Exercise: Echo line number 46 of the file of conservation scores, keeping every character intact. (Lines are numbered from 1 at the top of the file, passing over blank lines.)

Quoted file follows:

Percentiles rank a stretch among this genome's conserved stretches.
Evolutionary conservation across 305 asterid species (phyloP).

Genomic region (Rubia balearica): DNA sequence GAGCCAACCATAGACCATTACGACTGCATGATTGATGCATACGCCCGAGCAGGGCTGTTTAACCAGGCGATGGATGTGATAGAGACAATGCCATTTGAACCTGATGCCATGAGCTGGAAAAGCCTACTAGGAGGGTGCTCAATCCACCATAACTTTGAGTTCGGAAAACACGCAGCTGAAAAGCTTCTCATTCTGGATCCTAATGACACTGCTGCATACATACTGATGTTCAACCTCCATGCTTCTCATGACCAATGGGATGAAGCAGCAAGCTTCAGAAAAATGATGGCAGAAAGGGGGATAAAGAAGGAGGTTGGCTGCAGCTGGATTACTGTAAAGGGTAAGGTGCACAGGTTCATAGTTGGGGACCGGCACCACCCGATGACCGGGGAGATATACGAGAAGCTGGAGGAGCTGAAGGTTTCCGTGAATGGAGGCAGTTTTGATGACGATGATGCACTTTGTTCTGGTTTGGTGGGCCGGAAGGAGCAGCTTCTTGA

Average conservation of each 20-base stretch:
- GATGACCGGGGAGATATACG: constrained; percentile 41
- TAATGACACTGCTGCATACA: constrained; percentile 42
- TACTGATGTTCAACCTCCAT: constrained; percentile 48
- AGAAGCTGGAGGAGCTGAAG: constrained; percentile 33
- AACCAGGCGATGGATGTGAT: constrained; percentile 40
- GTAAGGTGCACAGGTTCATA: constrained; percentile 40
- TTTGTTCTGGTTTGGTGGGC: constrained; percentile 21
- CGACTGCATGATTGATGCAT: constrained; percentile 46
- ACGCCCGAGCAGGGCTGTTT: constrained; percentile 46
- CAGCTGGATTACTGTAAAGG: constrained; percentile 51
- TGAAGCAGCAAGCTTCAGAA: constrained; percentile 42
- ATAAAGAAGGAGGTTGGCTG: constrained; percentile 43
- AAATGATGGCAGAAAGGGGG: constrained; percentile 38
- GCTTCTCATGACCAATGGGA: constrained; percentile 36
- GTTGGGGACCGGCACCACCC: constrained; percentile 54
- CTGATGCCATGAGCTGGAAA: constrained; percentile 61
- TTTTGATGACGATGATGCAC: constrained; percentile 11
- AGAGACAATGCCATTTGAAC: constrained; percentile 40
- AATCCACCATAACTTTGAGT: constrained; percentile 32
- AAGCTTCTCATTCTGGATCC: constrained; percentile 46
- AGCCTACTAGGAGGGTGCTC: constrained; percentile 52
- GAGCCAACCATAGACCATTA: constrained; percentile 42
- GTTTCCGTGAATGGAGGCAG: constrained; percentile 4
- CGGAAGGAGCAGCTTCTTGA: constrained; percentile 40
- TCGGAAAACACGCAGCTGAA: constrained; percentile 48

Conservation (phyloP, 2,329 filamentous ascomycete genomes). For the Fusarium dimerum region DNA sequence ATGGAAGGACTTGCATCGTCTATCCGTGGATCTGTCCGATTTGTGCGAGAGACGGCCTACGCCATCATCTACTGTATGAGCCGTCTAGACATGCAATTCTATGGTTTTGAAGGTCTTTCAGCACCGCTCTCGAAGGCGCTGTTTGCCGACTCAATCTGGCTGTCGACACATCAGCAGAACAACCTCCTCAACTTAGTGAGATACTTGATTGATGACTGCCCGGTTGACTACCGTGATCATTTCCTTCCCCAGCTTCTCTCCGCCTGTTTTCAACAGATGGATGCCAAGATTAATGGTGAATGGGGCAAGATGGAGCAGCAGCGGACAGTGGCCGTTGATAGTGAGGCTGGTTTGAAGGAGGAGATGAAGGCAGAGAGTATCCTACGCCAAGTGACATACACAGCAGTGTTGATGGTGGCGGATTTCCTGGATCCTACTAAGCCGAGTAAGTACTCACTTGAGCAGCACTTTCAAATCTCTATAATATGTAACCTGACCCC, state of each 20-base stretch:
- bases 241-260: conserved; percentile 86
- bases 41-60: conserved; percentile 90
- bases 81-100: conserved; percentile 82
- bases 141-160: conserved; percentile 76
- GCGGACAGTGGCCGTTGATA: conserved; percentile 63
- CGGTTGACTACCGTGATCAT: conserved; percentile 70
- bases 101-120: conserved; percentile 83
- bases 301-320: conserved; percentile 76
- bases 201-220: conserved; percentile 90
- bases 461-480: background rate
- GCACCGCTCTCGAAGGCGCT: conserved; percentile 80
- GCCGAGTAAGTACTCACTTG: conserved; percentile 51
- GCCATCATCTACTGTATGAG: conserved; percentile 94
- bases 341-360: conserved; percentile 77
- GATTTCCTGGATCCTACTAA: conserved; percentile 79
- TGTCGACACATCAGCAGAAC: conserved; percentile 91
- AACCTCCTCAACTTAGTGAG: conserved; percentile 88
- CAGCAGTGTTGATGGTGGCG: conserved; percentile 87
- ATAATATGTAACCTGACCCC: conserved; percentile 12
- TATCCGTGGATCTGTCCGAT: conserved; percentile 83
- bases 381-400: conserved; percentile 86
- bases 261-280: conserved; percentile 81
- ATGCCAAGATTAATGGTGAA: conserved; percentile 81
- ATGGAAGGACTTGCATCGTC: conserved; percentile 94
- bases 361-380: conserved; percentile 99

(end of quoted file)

- TGTCGACACATCAGCAGAAC: conserved; percentile 91